Hulamin helps empower small business by creating opportunities for them as part of its enterprise development initiatives

Hulamin is a leading mid-stream aluminium semi fabricator and fabricator of aluminium products and an enterprise-development leader.

The company is committed to responsible business leadership and good governance, as well as making a positive impact on the economy, environment and communities in which it operates.

Real empowerment of small and medium enterprise (SME) suppliers is critical. Of the 11 million jobs envisaged by the National Development Plan by 2030, 90% are expected to be created by SMEs.

Speaking at a Consumer Goods Council of SA summit recently, Small Business Minister Lindiwe Zulu expressed government frustration at the high failure rate of small businesses. ‘Researchers tell us that the failure rate for new businesses is almost 80% in the first year, and only about half of those that survive remain in business for the next five years.’

She listed interventions that would enable SMEs to evolve into sustainable businesses, which include preferential private- and public-sector procurement as well as incubation support programmes.

Many enterprise development (ED) programmes achieve this. When recently releasing Hulamin’s enterprise development and sustainability report for 2014, Reginald Nyandeni, Hulamin enterprise development leader, said the Broad-Based Black Economic Empowerment (BBBEE) Codes of Good Practice relating to enterprise development provide that companies make monetary or non-monetary contributions, either recoverable or non-recoverable, for development, sustainability, as well as financial and operational independence of beneficiaries.

To achieve the maximum points, the dti has set out a target of 3% of the net profit after tax.


‘In line with these codes, Hulamin’s ED objective is to facilitate the development of sustainable businesses that will create jobs and add stimulus to the economy. Hulamin is committed to this process by providing business opportunities to new enterprises and support for SMMEs, by providing professional, financial and logistical support and various start-up support services. ‘An important element of ED is the emphasis on the value chain, where Hulamin has influence to create opportunities for new businesses as customers or suppliers,’ says Nyandeni.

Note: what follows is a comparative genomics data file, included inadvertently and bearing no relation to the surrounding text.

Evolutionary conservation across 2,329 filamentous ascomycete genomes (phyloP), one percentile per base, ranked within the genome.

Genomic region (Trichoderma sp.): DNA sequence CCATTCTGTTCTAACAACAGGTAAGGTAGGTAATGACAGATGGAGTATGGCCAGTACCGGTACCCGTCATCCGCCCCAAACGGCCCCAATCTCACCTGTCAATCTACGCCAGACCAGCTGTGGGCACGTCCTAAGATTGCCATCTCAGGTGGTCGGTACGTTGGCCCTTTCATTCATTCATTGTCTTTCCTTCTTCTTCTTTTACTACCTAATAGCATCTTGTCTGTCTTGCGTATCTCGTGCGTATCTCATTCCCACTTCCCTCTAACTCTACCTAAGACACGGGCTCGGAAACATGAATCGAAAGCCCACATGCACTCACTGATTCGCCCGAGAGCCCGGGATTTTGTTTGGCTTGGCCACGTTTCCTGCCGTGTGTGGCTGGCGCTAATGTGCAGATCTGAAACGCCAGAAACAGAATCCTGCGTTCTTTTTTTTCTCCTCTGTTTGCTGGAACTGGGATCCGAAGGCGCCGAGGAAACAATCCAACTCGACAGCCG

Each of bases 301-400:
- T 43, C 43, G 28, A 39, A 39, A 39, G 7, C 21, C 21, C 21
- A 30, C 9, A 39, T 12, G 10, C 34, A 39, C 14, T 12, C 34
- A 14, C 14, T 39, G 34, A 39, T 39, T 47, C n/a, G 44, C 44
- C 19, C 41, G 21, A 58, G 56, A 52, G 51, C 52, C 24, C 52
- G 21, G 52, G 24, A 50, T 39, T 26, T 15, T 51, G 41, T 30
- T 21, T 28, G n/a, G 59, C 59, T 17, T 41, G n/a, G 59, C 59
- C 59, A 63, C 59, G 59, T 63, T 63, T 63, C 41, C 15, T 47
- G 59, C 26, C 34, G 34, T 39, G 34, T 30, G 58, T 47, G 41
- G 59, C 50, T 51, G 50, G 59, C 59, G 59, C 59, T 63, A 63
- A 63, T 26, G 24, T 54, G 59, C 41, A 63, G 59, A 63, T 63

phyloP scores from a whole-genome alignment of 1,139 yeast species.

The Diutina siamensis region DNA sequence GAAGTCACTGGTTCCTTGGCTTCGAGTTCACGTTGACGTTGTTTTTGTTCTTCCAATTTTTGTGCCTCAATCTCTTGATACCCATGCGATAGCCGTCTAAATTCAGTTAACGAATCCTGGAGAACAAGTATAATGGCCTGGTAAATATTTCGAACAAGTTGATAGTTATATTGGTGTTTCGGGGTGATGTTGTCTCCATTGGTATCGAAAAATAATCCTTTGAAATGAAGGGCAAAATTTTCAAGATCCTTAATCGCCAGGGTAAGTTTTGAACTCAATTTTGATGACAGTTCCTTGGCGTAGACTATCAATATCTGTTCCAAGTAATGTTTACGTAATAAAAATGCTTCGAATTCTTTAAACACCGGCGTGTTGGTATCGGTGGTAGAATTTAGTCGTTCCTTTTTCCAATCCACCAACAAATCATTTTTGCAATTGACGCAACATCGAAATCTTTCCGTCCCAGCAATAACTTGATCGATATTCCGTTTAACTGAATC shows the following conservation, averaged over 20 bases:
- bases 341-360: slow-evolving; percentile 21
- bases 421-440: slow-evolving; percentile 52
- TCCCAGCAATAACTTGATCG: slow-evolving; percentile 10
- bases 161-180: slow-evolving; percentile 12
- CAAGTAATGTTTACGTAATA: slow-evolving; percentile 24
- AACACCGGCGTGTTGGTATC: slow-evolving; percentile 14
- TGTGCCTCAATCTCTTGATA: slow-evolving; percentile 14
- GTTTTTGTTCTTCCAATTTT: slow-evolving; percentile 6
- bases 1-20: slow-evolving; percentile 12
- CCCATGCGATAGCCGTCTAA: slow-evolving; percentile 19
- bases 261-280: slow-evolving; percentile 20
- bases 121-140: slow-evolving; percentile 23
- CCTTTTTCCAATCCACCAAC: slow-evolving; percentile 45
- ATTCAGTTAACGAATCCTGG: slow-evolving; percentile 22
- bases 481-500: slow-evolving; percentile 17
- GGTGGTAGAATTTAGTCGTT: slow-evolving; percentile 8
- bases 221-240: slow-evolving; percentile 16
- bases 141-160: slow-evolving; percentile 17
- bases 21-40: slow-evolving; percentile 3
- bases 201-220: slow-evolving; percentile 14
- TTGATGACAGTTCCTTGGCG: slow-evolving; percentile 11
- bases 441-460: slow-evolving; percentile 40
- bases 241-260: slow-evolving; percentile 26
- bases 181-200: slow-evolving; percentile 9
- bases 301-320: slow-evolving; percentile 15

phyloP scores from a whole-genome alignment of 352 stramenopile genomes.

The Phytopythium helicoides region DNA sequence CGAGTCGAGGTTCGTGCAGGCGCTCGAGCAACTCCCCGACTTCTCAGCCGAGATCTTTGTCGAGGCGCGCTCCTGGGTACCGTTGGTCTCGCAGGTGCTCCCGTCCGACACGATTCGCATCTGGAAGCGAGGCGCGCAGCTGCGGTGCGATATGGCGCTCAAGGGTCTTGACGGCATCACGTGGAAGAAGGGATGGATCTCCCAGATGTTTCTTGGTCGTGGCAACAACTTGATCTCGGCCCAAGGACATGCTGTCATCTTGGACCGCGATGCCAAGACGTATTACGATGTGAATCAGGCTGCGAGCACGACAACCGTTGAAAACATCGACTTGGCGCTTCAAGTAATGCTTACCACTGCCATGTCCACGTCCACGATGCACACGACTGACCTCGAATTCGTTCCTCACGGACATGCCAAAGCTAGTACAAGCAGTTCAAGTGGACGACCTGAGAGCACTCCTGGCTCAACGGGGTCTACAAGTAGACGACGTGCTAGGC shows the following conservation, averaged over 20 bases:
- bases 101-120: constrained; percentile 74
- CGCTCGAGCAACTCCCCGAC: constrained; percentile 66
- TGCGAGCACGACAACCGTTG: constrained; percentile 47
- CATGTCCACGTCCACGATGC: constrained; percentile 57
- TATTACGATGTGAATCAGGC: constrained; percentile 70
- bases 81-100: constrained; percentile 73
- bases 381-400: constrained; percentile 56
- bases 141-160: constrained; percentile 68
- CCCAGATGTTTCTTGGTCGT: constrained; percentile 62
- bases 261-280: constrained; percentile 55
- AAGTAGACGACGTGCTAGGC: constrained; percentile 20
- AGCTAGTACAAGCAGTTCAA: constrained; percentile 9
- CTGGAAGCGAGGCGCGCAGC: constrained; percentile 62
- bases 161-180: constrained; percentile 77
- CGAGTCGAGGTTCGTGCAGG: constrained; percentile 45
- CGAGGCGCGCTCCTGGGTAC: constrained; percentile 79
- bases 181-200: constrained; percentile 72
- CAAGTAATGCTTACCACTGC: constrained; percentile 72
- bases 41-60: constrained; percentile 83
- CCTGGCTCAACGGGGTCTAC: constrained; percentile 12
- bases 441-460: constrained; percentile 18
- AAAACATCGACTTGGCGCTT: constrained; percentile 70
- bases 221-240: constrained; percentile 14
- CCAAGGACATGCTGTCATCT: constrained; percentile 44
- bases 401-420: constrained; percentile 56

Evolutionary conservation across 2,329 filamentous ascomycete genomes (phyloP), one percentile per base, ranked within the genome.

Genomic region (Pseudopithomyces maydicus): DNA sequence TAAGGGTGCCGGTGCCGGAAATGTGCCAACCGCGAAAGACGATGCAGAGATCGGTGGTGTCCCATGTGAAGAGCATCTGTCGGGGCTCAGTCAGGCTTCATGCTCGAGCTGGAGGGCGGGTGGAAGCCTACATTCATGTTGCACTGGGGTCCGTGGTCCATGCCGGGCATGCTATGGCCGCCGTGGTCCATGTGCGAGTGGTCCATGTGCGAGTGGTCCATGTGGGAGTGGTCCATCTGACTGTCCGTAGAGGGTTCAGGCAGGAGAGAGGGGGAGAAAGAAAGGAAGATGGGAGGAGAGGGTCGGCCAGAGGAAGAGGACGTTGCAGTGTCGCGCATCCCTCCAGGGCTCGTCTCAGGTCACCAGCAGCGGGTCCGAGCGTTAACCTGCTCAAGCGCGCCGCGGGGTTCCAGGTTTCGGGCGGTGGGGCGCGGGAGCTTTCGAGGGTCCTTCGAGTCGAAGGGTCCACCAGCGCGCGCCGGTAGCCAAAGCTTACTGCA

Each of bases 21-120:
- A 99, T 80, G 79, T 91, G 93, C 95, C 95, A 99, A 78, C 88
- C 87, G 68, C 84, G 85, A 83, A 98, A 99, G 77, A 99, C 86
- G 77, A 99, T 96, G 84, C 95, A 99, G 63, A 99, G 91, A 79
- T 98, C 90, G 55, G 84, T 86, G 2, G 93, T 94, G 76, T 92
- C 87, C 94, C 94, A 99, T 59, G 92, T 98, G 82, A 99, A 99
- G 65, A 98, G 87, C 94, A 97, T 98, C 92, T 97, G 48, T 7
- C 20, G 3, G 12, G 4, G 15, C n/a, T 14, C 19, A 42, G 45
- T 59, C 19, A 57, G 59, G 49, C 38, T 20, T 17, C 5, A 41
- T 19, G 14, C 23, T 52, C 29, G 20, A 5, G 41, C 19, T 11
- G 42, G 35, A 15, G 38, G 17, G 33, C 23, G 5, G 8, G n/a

ED development strategies and activities are mandated by a BBBEE review committee, where feedback is provided on ED performance against required targets. Resources are allocated and fresh mandates are provided. ‘Wholly African-owned enterprises lag behind those of other races in terms of Hulamin’s procurement spend in relation to their population proportion in the country. Hulamin decided to earmark various business opportunities, specifically for African entrepreneurs, within its supply chain to grow its spend within the ED framework.

‘Targeted opportunities include forklifts and equipment, logistics, skid covers, air conditioning, pallets and battens, pest control services, hazardous cleaning and engineering services,’ he says.

In 2014, Hulamin provided business advice and counsel to its African-owned enterprises whose business spend with Hulamin reached a record R82 million from R1.3 million in 1996. These enterprises employ 350 permanent workers, which corresponds to 18% of Hulamin’s total complement of 2 000.

‘For the past two years, Hulamin has obtained maximum points on ED. Certain strategic interventions that have resulted in Hulamin scoring maximum points in enterprise development on the scorecard include the sale of some of Hulamin’s non-core assets to black businesses; favourable payments terms; monetary and non-monetary support for black enterprises including the business support centre in Pietermaritzburg; and management time devoted to conceptualising, guiding and rolling out various elements of the enterprise development,’ says Nyandeni.